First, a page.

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The basic Shot List

  • Wide: This is your establishing shot. You use this at the start of your program to let your audience know where their at. Shoot the building, the auditorium, stage or group to establish the shot.
  • Head to Toe: This is a great intermediate shot. It intros and establishes the speaker or musician and is a great full body shot.
  • Hip Shot: This shot is an adequate tight shot that still leaves a little breathing room for the audience. I use this shot often when I record Sunday sermons. 
  • Head and Shoulders: This is a great shot to use when you want to drive home a point or when a musician or singer has a limelight moment. 
  • Close Up: This shot is usually used in film but you can use it once in a while on live even shooting. I use it when I'm zeroing in on a instrument being played. If someone is really hitting those cords this is a great shot for something like that.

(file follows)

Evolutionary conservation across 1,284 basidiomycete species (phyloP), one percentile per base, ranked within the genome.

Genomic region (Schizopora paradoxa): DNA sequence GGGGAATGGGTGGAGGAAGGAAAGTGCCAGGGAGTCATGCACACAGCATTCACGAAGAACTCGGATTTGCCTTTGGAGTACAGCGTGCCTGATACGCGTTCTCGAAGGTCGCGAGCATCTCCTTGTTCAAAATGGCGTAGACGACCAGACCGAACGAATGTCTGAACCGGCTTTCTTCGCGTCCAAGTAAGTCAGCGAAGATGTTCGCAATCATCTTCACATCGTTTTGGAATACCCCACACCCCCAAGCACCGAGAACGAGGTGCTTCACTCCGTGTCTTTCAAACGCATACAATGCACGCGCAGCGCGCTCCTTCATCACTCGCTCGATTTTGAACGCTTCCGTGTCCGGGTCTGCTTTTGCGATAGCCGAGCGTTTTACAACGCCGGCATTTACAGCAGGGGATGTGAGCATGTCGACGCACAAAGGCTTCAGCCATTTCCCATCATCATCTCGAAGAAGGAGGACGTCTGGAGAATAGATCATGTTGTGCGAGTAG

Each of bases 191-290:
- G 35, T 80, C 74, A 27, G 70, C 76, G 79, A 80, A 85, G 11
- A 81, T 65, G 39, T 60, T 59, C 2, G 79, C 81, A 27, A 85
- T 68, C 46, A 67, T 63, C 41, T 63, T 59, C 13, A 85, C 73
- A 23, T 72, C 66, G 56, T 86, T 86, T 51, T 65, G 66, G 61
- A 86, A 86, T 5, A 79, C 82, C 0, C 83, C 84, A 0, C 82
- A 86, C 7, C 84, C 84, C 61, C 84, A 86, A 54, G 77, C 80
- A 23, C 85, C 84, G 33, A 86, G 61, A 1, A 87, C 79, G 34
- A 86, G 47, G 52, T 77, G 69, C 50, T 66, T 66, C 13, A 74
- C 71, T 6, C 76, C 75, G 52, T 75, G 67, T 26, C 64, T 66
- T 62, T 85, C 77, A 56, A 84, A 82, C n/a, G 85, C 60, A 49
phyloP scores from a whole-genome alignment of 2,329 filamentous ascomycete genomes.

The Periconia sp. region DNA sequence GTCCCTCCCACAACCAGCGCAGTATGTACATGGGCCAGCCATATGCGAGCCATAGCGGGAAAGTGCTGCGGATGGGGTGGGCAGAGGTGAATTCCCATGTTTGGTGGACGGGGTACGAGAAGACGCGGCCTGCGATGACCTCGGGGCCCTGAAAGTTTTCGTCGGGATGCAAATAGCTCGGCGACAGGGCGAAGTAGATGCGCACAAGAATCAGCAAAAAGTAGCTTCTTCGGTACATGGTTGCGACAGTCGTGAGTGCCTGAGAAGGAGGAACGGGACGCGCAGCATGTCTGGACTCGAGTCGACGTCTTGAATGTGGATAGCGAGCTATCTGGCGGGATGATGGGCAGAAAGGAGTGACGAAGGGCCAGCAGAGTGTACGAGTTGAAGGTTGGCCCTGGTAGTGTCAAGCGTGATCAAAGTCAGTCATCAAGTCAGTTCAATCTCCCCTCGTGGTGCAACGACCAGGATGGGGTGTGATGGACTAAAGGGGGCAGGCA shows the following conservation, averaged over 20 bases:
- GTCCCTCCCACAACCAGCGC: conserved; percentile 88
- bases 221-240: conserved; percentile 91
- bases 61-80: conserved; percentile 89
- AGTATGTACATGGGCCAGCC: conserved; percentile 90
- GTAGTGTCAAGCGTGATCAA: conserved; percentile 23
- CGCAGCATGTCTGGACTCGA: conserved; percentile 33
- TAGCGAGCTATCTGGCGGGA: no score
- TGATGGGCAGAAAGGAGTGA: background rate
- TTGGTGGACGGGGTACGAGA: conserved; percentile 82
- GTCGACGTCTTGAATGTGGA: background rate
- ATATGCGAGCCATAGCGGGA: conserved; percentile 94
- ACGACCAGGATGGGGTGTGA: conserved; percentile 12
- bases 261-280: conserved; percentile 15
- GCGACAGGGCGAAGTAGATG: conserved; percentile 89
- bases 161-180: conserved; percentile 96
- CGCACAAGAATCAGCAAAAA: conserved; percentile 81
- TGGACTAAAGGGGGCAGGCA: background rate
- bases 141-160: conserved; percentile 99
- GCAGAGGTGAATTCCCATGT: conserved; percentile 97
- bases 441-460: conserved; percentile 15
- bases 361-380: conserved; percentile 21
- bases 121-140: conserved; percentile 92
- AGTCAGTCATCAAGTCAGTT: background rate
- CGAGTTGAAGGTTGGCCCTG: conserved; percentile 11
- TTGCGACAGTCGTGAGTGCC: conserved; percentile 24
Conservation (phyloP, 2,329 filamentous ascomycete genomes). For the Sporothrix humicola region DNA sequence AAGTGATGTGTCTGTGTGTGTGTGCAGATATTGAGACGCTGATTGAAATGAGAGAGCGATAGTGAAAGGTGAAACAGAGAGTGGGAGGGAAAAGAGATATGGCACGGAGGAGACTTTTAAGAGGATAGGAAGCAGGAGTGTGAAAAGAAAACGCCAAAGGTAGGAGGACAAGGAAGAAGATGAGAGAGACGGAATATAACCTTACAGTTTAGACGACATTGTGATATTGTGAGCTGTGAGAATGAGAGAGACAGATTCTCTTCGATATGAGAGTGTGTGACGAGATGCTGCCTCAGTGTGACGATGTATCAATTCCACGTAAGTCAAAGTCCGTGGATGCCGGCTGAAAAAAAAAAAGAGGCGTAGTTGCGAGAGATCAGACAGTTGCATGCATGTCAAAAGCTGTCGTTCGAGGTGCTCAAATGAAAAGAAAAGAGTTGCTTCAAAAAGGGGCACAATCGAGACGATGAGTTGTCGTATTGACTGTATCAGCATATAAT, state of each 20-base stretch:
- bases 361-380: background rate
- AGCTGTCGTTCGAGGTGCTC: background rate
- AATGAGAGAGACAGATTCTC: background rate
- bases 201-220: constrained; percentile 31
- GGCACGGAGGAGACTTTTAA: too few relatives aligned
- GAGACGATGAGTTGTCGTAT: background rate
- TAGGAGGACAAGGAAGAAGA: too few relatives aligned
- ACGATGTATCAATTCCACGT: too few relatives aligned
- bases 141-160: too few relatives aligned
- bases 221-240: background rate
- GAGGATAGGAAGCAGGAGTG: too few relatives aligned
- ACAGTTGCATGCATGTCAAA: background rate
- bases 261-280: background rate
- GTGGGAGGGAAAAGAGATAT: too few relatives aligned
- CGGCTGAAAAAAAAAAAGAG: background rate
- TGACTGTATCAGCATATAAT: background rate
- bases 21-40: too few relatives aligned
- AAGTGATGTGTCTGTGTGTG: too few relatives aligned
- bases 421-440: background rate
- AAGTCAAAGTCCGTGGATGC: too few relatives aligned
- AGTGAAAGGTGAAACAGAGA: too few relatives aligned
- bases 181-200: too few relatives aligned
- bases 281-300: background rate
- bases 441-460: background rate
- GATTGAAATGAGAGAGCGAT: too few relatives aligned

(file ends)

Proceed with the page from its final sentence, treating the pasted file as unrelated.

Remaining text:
• Truck: The shot is live and it is when the whole camera pod is dollied across the floor .The camera physically moves in on a subject instead of pushing in.
  • Boom: This is a crane like tool. The camera sets on the end of the boom and the operator uses it to capture those grandiose swooping shots that move in on the subject.
Production Camera 2
Production Camera 2

What is Your Favorite type of Event to Shoot?

Rules to Shooting the Event

  1. Acknowledge the Director. This may seem elemental and obvious, but it's worth repeating. Put your head set on and make sure your head set works. In the case that you can't speak to the control room or box, you may have to pan or tilt the camera to demonstrate that you are on camera and can hear instructions clearly. Now you can receive instructions for what to shoot and when to shoot.